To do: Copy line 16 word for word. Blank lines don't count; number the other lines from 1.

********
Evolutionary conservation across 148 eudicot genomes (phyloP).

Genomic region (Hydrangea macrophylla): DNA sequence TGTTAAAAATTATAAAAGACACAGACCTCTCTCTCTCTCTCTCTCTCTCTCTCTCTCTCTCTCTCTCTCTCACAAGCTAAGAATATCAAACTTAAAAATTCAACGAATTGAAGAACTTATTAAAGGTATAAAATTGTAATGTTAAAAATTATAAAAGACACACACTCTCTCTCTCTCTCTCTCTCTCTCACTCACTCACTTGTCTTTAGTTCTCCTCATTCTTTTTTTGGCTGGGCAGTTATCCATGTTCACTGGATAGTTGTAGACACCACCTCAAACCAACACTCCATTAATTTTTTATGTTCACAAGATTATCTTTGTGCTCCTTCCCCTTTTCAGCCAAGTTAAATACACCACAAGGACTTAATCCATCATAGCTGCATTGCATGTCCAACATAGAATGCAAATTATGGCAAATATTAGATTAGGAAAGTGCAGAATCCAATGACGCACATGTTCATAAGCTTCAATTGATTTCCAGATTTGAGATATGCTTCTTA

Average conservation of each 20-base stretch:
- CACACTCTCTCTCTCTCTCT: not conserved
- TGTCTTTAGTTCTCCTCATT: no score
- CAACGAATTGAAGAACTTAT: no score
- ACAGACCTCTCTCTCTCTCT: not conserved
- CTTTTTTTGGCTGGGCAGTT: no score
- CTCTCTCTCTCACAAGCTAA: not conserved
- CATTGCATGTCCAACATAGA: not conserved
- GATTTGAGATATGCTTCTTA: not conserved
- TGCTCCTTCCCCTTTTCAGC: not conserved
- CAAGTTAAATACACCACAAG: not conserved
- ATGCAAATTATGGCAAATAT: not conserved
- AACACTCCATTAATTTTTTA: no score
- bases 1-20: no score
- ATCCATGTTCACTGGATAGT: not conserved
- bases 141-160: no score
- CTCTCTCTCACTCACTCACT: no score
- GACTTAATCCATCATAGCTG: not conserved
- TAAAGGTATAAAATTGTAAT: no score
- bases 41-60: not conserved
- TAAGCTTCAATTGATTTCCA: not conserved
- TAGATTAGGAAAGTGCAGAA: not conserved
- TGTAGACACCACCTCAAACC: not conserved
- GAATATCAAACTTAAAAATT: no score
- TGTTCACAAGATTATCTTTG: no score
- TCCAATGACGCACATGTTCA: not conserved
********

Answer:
- bases 1-20: no score